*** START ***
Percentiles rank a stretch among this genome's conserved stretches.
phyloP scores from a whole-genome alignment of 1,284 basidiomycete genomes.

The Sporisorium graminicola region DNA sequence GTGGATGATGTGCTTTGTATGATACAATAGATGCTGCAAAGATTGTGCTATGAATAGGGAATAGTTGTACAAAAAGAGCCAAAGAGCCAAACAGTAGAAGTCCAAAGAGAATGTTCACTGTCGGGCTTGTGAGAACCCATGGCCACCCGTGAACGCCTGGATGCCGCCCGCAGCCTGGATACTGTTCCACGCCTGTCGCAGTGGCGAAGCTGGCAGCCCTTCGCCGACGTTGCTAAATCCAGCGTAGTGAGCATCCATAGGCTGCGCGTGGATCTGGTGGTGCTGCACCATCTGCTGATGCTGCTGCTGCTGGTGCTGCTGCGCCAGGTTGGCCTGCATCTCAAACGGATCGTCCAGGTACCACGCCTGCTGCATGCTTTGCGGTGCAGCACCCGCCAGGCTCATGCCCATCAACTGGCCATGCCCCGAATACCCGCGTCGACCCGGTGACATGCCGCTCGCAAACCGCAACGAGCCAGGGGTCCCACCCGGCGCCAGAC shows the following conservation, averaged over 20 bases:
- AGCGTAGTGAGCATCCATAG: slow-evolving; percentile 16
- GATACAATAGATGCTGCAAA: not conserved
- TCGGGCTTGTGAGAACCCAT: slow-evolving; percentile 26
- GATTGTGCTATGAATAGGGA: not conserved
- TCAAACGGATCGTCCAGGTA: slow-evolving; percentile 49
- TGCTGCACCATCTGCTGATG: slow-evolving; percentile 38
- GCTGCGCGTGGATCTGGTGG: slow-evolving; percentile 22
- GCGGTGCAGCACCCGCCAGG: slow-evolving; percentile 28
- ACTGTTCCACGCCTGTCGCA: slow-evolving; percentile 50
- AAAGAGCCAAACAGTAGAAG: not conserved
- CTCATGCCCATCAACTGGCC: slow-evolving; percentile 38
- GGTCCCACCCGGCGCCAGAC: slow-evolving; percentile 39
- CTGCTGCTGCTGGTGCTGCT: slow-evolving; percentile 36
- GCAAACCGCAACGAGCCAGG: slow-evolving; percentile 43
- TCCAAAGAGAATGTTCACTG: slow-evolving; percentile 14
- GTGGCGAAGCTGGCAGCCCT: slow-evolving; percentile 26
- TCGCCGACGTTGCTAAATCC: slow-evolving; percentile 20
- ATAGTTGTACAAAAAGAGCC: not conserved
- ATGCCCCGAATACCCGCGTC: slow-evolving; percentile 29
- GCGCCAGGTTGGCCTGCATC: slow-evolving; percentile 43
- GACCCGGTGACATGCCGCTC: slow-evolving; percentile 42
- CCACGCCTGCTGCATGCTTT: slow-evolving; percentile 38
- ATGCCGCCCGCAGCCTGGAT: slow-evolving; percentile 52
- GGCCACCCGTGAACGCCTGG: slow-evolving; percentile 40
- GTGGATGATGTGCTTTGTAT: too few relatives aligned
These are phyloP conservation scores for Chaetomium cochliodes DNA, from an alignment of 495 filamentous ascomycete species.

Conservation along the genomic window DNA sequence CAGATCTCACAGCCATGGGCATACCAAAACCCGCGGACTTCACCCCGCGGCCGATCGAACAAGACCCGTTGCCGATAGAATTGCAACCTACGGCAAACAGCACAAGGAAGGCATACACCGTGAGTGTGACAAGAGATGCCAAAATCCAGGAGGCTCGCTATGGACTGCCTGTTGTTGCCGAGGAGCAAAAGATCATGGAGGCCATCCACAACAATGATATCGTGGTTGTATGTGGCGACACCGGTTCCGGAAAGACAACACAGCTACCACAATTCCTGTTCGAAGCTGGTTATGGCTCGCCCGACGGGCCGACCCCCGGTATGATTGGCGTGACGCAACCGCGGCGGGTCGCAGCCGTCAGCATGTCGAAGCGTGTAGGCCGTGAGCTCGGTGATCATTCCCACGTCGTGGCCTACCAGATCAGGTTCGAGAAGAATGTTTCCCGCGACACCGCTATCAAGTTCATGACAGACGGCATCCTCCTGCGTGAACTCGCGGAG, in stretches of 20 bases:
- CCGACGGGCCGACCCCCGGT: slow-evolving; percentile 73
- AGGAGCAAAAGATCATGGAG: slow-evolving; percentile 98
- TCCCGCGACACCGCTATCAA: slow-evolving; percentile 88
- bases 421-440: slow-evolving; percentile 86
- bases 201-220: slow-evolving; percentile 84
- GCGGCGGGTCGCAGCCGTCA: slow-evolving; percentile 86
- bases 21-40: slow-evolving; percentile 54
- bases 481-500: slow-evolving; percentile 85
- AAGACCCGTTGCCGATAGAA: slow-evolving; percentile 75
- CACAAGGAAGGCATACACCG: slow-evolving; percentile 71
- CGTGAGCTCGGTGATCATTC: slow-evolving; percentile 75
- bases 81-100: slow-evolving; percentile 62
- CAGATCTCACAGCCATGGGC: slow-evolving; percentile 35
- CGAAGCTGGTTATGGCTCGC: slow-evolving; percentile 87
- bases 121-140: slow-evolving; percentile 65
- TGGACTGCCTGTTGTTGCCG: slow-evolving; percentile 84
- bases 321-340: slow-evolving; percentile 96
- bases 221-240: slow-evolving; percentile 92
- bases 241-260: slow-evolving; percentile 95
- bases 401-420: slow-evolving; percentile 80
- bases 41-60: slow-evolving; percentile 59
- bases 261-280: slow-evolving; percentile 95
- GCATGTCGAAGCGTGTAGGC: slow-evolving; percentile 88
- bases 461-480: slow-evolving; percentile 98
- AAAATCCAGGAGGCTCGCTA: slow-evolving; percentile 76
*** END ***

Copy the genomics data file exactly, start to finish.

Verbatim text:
Percentiles rank a stretch among this genome's conserved stretches.
phyloP scores from a whole-genome alignment of 1,284 basidiomycete genomes.

The Sporisorium graminicola region DNA sequence GTGGATGATGTGCTTTGTATGATACAATAGATGCTGCAAAGATTGTGCTATGAATAGGGAATAGTTGTACAAAAAGAGCCAAAGAGCCAAACAGTAGAAGTCCAAAGAGAATGTTCACTGTCGGGCTTGTGAGAACCCATGGCCACCCGTGAACGCCTGGATGCCGCCCGCAGCCTGGATACTGTTCCACGCCTGTCGCAGTGGCGAAGCTGGCAGCCCTTCGCCGACGTTGCTAAATCCAGCGTAGTGAGCATCCATAGGCTGCGCGTGGATCTGGTGGTGCTGCACCATCTGCTGATGCTGCTGCTGCTGGTGCTGCTGCGCCAGGTTGGCCTGCATCTCAAACGGATCGTCCAGGTACCACGCCTGCTGCATGCTTTGCGGTGCAGCACCCGCCAGGCTCATGCCCATCAACTGGCCATGCCCCGAATACCCGCGTCGACCCGGTGACATGCCGCTCGCAAACCGCAACGAGCCAGGGGTCCCACCCGGCGCCAGAC shows the following conservation, averaged over 20 bases:
- AGCGTAGTGAGCATCCATAG: slow-evolving; percentile 16
- GATACAATAGATGCTGCAAA: not conserved
- TCGGGCTTGTGAGAACCCAT: slow-evolving; percentile 26
- GATTGTGCTATGAATAGGGA: not conserved
- TCAAACGGATCGTCCAGGTA: slow-evolving; percentile 49
- TGCTGCACCATCTGCTGATG: slow-evolving; percentile 38
- GCTGCGCGTGGATCTGGTGG: slow-evolving; percentile 22
- GCGGTGCAGCACCCGCCAGG: slow-evolving; percentile 28
- ACTGTTCCACGCCTGTCGCA: slow-evolving; percentile 50
- AAAGAGCCAAACAGTAGAAG: not conserved
- CTCATGCCCATCAACTGGCC: slow-evolving; percentile 38
- GGTCCCACCCGGCGCCAGAC: slow-evolving; percentile 39
- CTGCTGCTGCTGGTGCTGCT: slow-evolving; percentile 36
- GCAAACCGCAACGAGCCAGG: slow-evolving; percentile 43
- TCCAAAGAGAATGTTCACTG: slow-evolving; percentile 14
- GTGGCGAAGCTGGCAGCCCT: slow-evolving; percentile 26
- TCGCCGACGTTGCTAAATCC: slow-evolving; percentile 20
- ATAGTTGTACAAAAAGAGCC: not conserved
- ATGCCCCGAATACCCGCGTC: slow-evolving; percentile 29
- GCGCCAGGTTGGCCTGCATC: slow-evolving; percentile 43
- GACCCGGTGACATGCCGCTC: slow-evolving; percentile 42
- CCACGCCTGCTGCATGCTTT: slow-evolving; percentile 38
- ATGCCGCCCGCAGCCTGGAT: slow-evolving; percentile 52
- GGCCACCCGTGAACGCCTGG: slow-evolving; percentile 40
- GTGGATGATGTGCTTTGTAT: too few relatives aligned
These are phyloP conservation scores for Chaetomium cochliodes DNA, from an alignment of 495 filamentous ascomycete species.

Conservation along the genomic window DNA sequence CAGATCTCACAGCCATGGGCATACCAAAACCCGCGGACTTCACCCCGCGGCCGATCGAACAAGACCCGTTGCCGATAGAATTGCAACCTACGGCAAACAGCACAAGGAAGGCATACACCGTGAGTGTGACAAGAGATGCCAAAATCCAGGAGGCTCGCTATGGACTGCCTGTTGTTGCCGAGGAGCAAAAGATCATGGAGGCCATCCACAACAATGATATCGTGGTTGTATGTGGCGACACCGGTTCCGGAAAGACAACACAGCTACCACAATTCCTGTTCGAAGCTGGTTATGGCTCGCCCGACGGGCCGACCCCCGGTATGATTGGCGTGACGCAACCGCGGCGGGTCGCAGCCGTCAGCATGTCGAAGCGTGTAGGCCGTGAGCTCGGTGATCATTCCCACGTCGTGGCCTACCAGATCAGGTTCGAGAAGAATGTTTCCCGCGACACCGCTATCAAGTTCATGACAGACGGCATCCTCCTGCGTGAACTCGCGGAG, in stretches of 20 bases:
- CCGACGGGCCGACCCCCGGT: slow-evolving; percentile 73
- AGGAGCAAAAGATCATGGAG: slow-evolving; percentile 98
- TCCCGCGACACCGCTATCAA: slow-evolving; percentile 88
- bases 421-440: slow-evolving; percentile 86
- bases 201-220: slow-evolving; percentile 84
- GCGGCGGGTCGCAGCCGTCA: slow-evolving; percentile 86
- bases 21-40: slow-evolving; percentile 54
- bases 481-500: slow-evolving; percentile 85
- AAGACCCGTTGCCGATAGAA: slow-evolving; percentile 75
- CACAAGGAAGGCATACACCG: slow-evolving; percentile 71
- CGTGAGCTCGGTGATCATTC: slow-evolving; percentile 75
- bases 81-100: slow-evolving; percentile 62
- CAGATCTCACAGCCATGGGC: slow-evolving; percentile 35
- CGAAGCTGGTTATGGCTCGC: slow-evolving; percentile 87
- bases 121-140: slow-evolving; percentile 65
- TGGACTGCCTGTTGTTGCCG: slow-evolving; percentile 84
- bases 321-340: slow-evolving; percentile 96
- bases 221-240: slow-evolving; percentile 92
- bases 241-260: slow-evolving; percentile 95
- bases 401-420: slow-evolving; percentile 80
- bases 41-60: slow-evolving; percentile 59
- bases 261-280: slow-evolving; percentile 95
- GCATGTCGAAGCGTGTAGGC: slow-evolving; percentile 88
- bases 461-480: slow-evolving; percentile 98
- AAAATCCAGGAGGCTCGCTA: slow-evolving; percentile 76